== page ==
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What is an S-Corporation?

S-Corporations, also called S-corps, are a cross between a traditional corporation and an LLC. S-Corporations are companies which, as opposed to C-Corporations, do not pay any federal income tax on their earnings, except in a few exceptional cases. Instead, the earnings (or losses) are passed to the shareholders and will appear on their individual income tax reports. The “S” comes from the subchapter of the Internal Revenue Code where the taxation laws are outlined. S-corps can actually be owned and operated by a sole proprietor after incorporating or starting an LLC in the state of residence and filing IRS form 2253 (link to instructions and form — found here). Continue reading...

What is a Partnership?

A partnership is a business owned by two or more people, usually designated as an LLC. They play a role in the operation of the business, and are responsible for the legal and financial liabilities. In a partnership, as in a sole proprietorship, there is no legal shield against law suits and liabilities unless they have filed as an LLC or S-Corp. If the partnership were to be sued, without any kind of legal shield in place, the owners would be held completely accountable. Continue reading...

What are the Forms of Ownership of a Corporation in the United States?

There are many different forms of ownership of a company in the United States. This subtopic describes some of them. Corporations can be privately held or publicly traded. There are also C-Corporations (C-corps), which are the typically large companies controlled by a board of directors, and S-Corporations (S-Corps), which are smaller and have some of the characteristics of LLCs. LLC is an abbreviation for Limited Liability Company, which is a pass-through entity for partnerships or sole proprietors which shields the private assets of the owners from the liabilities of the business. LLCs are almost entirely regulated by state law, and while they can issue stock, it depends on the state. Continue reading...

What is a C-Corporation?

C-corps are generally the larger, more established companies in the country – most publicly-traded companies are C-corps. C-Corporations are companies which, as opposed to S-Corporations, are subject to federal income tax entirely separately from their owners. In addition, the earnings (or losses) are distributed among the shareholders (usually as dividends) and will appear on their individual income tax reports. This is the double-taxation for which C-corps are infamous. Continue reading...

What is a Corporation?

What is a Corporation?

A corporation is a business entity which has filed articles of incorporation. Unlike a Sole Proprietorship or a Partnership, a corporation is a legal entity that is separate from its owners. They are often referred to as C-corporations or C-corps, to distinguish them from S-corps, which are named after the subchapter which describes them in the law (though technically speaking, S-corps are corporations, too). Continue reading...

What is Income Tax Payable?

Income Tax Payable is an account on a company’s ledger where they reserve amounts that will be used to pay the tax liability in the current quarter or year. This account tends to be separate from payroll taxes and sales taxes. This account will typically be empty at the end of the fiscal year. Corporations must pay income taxes based on their gross income, and the funds to pay them are held in the Income Tax Payable account on their company ledger. Continue reading...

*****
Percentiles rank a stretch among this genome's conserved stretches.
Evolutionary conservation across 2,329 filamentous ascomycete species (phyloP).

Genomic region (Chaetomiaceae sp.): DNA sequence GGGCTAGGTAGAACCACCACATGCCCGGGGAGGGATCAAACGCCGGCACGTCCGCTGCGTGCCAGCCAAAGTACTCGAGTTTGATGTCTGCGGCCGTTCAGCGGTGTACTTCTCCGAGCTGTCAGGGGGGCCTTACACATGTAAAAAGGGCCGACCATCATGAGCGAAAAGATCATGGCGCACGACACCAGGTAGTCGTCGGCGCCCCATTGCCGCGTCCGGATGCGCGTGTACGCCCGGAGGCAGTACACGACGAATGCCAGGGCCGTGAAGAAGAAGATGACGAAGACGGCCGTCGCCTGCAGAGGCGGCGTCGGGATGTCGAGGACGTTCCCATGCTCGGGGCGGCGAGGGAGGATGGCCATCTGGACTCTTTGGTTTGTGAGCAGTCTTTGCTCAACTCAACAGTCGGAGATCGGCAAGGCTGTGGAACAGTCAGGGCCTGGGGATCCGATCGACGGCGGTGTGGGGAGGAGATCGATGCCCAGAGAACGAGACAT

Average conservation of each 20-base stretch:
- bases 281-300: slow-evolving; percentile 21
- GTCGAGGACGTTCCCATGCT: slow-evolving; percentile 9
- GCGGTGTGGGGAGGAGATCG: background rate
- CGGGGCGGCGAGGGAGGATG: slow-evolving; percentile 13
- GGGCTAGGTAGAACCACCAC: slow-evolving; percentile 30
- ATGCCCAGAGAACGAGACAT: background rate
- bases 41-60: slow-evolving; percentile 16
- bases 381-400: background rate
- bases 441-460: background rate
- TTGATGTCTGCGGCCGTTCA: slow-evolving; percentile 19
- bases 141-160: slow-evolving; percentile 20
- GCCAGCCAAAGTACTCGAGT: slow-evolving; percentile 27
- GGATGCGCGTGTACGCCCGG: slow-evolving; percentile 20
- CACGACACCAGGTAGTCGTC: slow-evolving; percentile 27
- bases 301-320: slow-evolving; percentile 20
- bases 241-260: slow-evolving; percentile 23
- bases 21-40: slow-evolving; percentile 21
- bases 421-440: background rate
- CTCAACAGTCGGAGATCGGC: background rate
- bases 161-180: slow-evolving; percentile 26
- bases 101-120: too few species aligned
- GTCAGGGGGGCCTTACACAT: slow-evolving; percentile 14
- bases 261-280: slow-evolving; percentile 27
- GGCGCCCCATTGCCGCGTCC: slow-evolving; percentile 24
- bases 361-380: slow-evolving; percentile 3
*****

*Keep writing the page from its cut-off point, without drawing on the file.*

What is IRS Publication 334, Tax Guide for Small Business?

IRS Link to Publication — Found Here The Tax Guide for Small Businesses is a 50-page booklet designed to help small businesses navigate the forms and publications needed to file their taxes. There are many nuances to filing small business taxes, and many kinds of small businesses, so this form comes into use quite often. The Tax Guide for Small Businesses includes instructions and a list of documents and forms which will help small businesses file their taxes. Continue reading...

What are Core Mutual Funds?

Core mutual funds represent the middle ground between Value and Growth, but are not the same as Blend funds. Core Mutual Funds are in between Growth and Value funds. In other words, companies in their portfolio have Price to Earnings ratios which are higher than those of Value companies but lower than those of Growth companies. This category is essentially based on the 9-box Morningstar categorization system, which separates equity funds into Small, Mid and Large Cap on the vertical axis and Value, Core, and Growth on the horizontal axis. Continue reading...

What is the S&P 500?

What is the S&P 500?

The S&P 500 (also known as the Standard & Poor's 500) is an index of the 500 largest and most important U.S. companies (selected by a special committee). The S&P 500 is a cap-weighted index, meaning the respective weights of companies in the index depends on market capitalization. For example, since Apple Inc. and Google are the biggest companies in the U.S., they affect movements in the S&P 500 more than a smaller company, like Visa. Continue reading...

B+/B1 — credit rating

B+/B1 — credit rating

B+ — S&P / Fitch B1 — Moody’s B+/B1 is within the range of ratings given to High Yield Bonds, also known as Junk bonds. B+/B1 is the 14th rating rating from the top rating of AAA/Aaa in the scales used by the Big Three credit ratings institutions, which are Fitch, Moody’s and S&P. They evaluate the fundamentals of companies, municipal entities, and their bond contracts to determine how much risk of default is present. The limit for the category of Investment Grade bonds is BBB-, and there are a few categories of BB above B. Continue reading...